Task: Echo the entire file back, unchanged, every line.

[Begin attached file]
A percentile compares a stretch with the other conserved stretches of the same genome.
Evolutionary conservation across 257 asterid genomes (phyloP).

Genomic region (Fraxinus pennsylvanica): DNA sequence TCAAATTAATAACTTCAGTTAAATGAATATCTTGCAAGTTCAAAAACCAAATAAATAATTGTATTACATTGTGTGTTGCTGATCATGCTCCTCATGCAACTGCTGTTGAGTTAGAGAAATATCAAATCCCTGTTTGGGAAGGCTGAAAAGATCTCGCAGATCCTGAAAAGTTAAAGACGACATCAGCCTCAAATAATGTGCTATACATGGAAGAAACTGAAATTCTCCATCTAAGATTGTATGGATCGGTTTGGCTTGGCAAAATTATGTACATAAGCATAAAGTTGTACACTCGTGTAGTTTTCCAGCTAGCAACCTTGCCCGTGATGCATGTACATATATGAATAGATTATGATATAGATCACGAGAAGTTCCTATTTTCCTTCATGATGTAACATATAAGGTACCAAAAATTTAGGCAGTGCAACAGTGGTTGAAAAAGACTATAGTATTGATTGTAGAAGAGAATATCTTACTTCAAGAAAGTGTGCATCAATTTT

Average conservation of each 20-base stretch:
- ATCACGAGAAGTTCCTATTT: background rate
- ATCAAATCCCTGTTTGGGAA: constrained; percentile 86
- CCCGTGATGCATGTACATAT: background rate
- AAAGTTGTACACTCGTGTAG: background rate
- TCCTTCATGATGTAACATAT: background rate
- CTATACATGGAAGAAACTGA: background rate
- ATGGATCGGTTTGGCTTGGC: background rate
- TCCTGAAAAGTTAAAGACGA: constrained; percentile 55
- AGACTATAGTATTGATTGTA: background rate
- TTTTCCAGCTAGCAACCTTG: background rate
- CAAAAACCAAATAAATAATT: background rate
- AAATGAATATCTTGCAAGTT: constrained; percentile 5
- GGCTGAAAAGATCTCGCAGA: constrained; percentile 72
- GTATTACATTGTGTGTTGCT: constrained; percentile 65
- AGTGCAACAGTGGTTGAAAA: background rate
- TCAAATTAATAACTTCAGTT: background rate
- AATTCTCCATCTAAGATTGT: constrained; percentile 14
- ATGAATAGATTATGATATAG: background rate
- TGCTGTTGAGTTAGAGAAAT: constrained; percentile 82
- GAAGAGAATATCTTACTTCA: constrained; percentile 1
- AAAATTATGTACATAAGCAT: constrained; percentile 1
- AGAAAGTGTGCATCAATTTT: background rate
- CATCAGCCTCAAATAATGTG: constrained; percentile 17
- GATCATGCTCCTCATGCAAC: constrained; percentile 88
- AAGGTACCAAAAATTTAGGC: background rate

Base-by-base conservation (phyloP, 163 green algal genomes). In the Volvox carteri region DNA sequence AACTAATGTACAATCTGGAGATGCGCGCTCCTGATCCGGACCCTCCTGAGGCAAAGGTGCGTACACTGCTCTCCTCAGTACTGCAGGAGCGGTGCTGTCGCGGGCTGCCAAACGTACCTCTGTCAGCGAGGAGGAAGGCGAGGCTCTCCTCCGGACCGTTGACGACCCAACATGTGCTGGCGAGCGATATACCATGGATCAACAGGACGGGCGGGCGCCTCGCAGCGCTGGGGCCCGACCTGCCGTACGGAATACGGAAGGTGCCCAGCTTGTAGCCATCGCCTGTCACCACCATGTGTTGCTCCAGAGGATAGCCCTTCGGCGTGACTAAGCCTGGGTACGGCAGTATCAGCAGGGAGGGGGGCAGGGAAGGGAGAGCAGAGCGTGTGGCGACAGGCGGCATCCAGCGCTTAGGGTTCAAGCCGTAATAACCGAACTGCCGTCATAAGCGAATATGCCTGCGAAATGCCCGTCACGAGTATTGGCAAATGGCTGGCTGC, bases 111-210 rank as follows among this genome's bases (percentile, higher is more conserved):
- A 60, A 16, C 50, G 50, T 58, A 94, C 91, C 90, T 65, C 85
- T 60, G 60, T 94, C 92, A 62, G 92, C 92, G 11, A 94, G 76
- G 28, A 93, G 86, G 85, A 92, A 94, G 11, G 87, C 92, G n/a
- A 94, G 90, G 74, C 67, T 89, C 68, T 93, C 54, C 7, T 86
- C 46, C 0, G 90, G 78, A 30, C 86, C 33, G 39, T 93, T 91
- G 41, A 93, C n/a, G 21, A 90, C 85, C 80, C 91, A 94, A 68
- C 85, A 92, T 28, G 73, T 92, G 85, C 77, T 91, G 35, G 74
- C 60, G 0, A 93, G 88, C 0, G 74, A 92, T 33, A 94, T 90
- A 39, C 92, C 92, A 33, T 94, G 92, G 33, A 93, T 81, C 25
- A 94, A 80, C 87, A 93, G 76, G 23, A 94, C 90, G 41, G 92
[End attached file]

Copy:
A percentile compares a stretch with the other conserved stretches of the same genome.
Evolutionary conservation across 257 asterid genomes (phyloP).

Genomic region (Fraxinus pennsylvanica): DNA sequence TCAAATTAATAACTTCAGTTAAATGAATATCTTGCAAGTTCAAAAACCAAATAAATAATTGTATTACATTGTGTGTTGCTGATCATGCTCCTCATGCAACTGCTGTTGAGTTAGAGAAATATCAAATCCCTGTTTGGGAAGGCTGAAAAGATCTCGCAGATCCTGAAAAGTTAAAGACGACATCAGCCTCAAATAATGTGCTATACATGGAAGAAACTGAAATTCTCCATCTAAGATTGTATGGATCGGTTTGGCTTGGCAAAATTATGTACATAAGCATAAAGTTGTACACTCGTGTAGTTTTCCAGCTAGCAACCTTGCCCGTGATGCATGTACATATATGAATAGATTATGATATAGATCACGAGAAGTTCCTATTTTCCTTCATGATGTAACATATAAGGTACCAAAAATTTAGGCAGTGCAACAGTGGTTGAAAAAGACTATAGTATTGATTGTAGAAGAGAATATCTTACTTCAAGAAAGTGTGCATCAATTTT

Average conservation of each 20-base stretch:
- ATCACGAGAAGTTCCTATTT: background rate
- ATCAAATCCCTGTTTGGGAA: constrained; percentile 86
- CCCGTGATGCATGTACATAT: background rate
- AAAGTTGTACACTCGTGTAG: background rate
- TCCTTCATGATGTAACATAT: background rate
- CTATACATGGAAGAAACTGA: background rate
- ATGGATCGGTTTGGCTTGGC: background rate
- TCCTGAAAAGTTAAAGACGA: constrained; percentile 55
- AGACTATAGTATTGATTGTA: background rate
- TTTTCCAGCTAGCAACCTTG: background rate
- CAAAAACCAAATAAATAATT: background rate
- AAATGAATATCTTGCAAGTT: constrained; percentile 5
- GGCTGAAAAGATCTCGCAGA: constrained; percentile 72
- GTATTACATTGTGTGTTGCT: constrained; percentile 65
- AGTGCAACAGTGGTTGAAAA: background rate
- TCAAATTAATAACTTCAGTT: background rate
- AATTCTCCATCTAAGATTGT: constrained; percentile 14
- ATGAATAGATTATGATATAG: background rate
- TGCTGTTGAGTTAGAGAAAT: constrained; percentile 82
- GAAGAGAATATCTTACTTCA: constrained; percentile 1
- AAAATTATGTACATAAGCAT: constrained; percentile 1
- AGAAAGTGTGCATCAATTTT: background rate
- CATCAGCCTCAAATAATGTG: constrained; percentile 17
- GATCATGCTCCTCATGCAAC: constrained; percentile 88
- AAGGTACCAAAAATTTAGGC: background rate

Base-by-base conservation (phyloP, 163 green algal genomes). In the Volvox carteri region DNA sequence AACTAATGTACAATCTGGAGATGCGCGCTCCTGATCCGGACCCTCCTGAGGCAAAGGTGCGTACACTGCTCTCCTCAGTACTGCAGGAGCGGTGCTGTCGCGGGCTGCCAAACGTACCTCTGTCAGCGAGGAGGAAGGCGAGGCTCTCCTCCGGACCGTTGACGACCCAACATGTGCTGGCGAGCGATATACCATGGATCAACAGGACGGGCGGGCGCCTCGCAGCGCTGGGGCCCGACCTGCCGTACGGAATACGGAAGGTGCCCAGCTTGTAGCCATCGCCTGTCACCACCATGTGTTGCTCCAGAGGATAGCCCTTCGGCGTGACTAAGCCTGGGTACGGCAGTATCAGCAGGGAGGGGGGCAGGGAAGGGAGAGCAGAGCGTGTGGCGACAGGCGGCATCCAGCGCTTAGGGTTCAAGCCGTAATAACCGAACTGCCGTCATAAGCGAATATGCCTGCGAAATGCCCGTCACGAGTATTGGCAAATGGCTGGCTGC, bases 111-210 rank as follows among this genome's bases (percentile, higher is more conserved):
- A 60, A 16, C 50, G 50, T 58, A 94, C 91, C 90, T 65, C 85
- T 60, G 60, T 94, C 92, A 62, G 92, C 92, G 11, A 94, G 76
- G 28, A 93, G 86, G 85, A 92, A 94, G 11, G 87, C 92, G n/a
- A 94, G 90, G 74, C 67, T 89, C 68, T 93, C 54, C 7, T 86
- C 46, C 0, G 90, G 78, A 30, C 86, C 33, G 39, T 93, T 91
- G 41, A 93, C n/a, G 21, A 90, C 85, C 80, C 91, A 94, A 68
- C 85, A 92, T 28, G 73, T 92, G 85, C 77, T 91, G 35, G 74
- C 60, G 0, A 93, G 88, C 0, G 74, A 92, T 33, A 94, T 90
- A 39, C 92, C 92, A 33, T 94, G 92, G 33, A 93, T 81, C 25
- A 94, A 80, C 87, A 93, G 76, G 23, A 94, C 90, G 41, G 92